Safety and tolerability of seasonal ultra-rush, high-dose sublingual-swallow immunotherapy in allergic rhinitis to grass and tree pollens: an observational study in 193 children and adolescents.

Klinik für Pädiatrische Pneumologie und Allergologie, Neonatologie und Intensivmedizin, Elisabeth-Kinderkrankenhaus, Oldenburg, Germany.
Journal of investigational allergology & clinical immunology: official organ of the International Association of Asthmology (INTERASMA) and Sociedad Latinoamericana de Alergia e Inmunología (Impact Factor: 2.64). 02/2009; 19(2):125-31.
Source: PubMed

ABSTRACT We conducted a large observational study in 193 children and adolescents with allergic rhinitis due to grass or tree pollens to evaluate the safety and tolerability of an ultrarush high-dose sublingual immunotherapy (SLIT) regimen reaching a maintenance dose of 300 index of reactivity within 90 minutes.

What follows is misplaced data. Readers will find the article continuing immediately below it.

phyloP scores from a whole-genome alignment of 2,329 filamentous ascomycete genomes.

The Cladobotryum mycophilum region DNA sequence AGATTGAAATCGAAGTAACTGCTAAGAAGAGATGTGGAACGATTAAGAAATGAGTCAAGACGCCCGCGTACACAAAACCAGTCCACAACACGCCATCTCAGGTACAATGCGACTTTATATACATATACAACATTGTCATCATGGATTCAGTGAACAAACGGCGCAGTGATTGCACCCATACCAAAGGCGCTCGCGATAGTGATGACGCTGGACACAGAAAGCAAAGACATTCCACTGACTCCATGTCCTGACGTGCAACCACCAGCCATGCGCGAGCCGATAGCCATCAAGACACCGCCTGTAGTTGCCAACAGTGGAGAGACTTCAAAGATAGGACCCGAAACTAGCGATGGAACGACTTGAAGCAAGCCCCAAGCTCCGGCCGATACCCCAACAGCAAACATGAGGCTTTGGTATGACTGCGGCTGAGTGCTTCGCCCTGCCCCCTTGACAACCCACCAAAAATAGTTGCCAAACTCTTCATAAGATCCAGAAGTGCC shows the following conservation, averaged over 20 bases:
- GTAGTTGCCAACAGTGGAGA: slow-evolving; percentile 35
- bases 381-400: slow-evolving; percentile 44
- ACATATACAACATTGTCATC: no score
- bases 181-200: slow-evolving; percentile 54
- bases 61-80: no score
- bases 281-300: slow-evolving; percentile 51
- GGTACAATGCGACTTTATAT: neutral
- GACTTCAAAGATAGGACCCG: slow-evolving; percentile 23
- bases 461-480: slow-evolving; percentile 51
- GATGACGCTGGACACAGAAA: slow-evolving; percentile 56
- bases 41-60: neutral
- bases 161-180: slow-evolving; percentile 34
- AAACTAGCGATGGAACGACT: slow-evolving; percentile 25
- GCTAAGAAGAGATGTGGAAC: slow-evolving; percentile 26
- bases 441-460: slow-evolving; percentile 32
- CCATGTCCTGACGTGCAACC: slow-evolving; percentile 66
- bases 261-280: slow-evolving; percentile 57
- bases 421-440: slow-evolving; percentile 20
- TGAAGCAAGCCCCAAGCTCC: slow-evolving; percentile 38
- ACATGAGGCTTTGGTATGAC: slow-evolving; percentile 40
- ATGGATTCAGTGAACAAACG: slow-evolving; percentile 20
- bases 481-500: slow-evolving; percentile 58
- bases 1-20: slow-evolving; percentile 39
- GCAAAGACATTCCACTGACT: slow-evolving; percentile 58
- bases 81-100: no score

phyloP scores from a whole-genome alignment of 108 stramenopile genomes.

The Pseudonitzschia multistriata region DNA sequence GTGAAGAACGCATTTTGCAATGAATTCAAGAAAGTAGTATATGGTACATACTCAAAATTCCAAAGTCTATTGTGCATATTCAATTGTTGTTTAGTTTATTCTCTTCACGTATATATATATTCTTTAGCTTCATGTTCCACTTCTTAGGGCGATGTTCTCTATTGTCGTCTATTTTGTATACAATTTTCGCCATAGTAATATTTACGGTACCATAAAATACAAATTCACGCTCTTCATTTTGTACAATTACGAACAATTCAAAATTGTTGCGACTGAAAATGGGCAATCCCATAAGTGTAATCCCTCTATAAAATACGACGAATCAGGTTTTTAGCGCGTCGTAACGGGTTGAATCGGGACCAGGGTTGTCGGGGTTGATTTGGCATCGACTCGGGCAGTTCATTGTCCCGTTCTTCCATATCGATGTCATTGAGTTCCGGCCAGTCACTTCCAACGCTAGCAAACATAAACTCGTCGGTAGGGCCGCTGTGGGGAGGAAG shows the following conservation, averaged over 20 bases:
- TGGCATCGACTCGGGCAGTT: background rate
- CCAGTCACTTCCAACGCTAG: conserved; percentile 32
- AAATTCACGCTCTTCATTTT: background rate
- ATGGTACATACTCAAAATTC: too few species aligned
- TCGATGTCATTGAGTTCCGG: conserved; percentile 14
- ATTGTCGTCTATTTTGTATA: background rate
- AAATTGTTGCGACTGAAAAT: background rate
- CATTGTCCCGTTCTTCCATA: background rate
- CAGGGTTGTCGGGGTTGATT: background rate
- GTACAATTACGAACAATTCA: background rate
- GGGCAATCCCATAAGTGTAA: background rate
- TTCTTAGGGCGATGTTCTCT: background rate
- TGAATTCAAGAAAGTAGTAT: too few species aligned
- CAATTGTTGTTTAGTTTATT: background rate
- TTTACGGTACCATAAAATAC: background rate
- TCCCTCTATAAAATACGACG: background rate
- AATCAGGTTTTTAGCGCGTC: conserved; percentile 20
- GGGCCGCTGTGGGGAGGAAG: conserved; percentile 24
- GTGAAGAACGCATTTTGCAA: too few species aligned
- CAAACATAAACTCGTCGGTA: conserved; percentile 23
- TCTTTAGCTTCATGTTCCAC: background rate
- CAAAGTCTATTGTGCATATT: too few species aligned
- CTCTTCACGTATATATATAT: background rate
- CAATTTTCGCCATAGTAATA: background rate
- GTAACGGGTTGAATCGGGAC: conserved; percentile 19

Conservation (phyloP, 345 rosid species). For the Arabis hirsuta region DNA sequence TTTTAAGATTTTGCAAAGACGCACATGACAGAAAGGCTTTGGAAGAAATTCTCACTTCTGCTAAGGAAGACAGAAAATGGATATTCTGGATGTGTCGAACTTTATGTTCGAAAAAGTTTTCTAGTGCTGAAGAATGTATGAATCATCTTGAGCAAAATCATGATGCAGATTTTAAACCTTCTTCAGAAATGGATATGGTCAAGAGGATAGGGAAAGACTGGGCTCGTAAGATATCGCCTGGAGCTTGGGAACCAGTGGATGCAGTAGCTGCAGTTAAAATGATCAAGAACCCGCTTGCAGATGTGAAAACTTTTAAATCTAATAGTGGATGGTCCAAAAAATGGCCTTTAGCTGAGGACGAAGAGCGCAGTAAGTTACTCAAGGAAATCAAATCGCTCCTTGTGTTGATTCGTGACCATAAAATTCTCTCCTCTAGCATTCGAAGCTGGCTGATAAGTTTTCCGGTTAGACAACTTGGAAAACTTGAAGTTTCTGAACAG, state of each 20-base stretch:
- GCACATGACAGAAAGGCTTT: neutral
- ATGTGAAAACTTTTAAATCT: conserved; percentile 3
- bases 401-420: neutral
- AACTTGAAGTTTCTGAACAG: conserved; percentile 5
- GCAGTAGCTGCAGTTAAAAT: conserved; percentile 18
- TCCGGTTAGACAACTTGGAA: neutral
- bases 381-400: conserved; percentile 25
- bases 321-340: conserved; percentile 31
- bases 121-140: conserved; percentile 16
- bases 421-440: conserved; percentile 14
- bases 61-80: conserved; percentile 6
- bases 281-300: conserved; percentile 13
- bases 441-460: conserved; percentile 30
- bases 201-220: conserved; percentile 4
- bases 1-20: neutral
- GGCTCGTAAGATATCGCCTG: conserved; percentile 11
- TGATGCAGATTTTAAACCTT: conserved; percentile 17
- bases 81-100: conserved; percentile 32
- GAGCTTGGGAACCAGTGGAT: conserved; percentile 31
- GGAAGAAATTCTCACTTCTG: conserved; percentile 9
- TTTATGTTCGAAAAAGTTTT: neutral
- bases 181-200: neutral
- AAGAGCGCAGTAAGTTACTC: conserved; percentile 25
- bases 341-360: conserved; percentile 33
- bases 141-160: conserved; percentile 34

Children and adolescents aged 5 to 17 years with at least a 1-year medical history of allergic rhinitis with or without mild to moderate asthma due to tree pollens (birch, alder, hazel) or grass pollens (cocksfoot, meadow grass, rye grass, sweet vernal grass, timothy) were recruited. Standardized grass and tree pollen allergen extracts were used for ultrarush titration and subsequent coseasonal maintenance.
During ultrarush titration, 60 patients (31%) reported 117 predominantly mild and local adverse events, which resolved within 150 minutes. During the maintenance phase, 562 adverse events were reported; the most frequent local events were oral pruritus, burning sensation, lip or tongue swelling, and gastrointestinal symptoms, and the most frequent systemic events were rhinoconjunctivitis and asthma. There was 1 clinically significant asthma event in an 11-year old boy with known asthma in whom SLIT was resumed after an interval of 4 days.
Ultrarush titration was safe and well tolerated. Pediatric patients with asthma should be carefully monitored and adequately trained to use their rescue medications.

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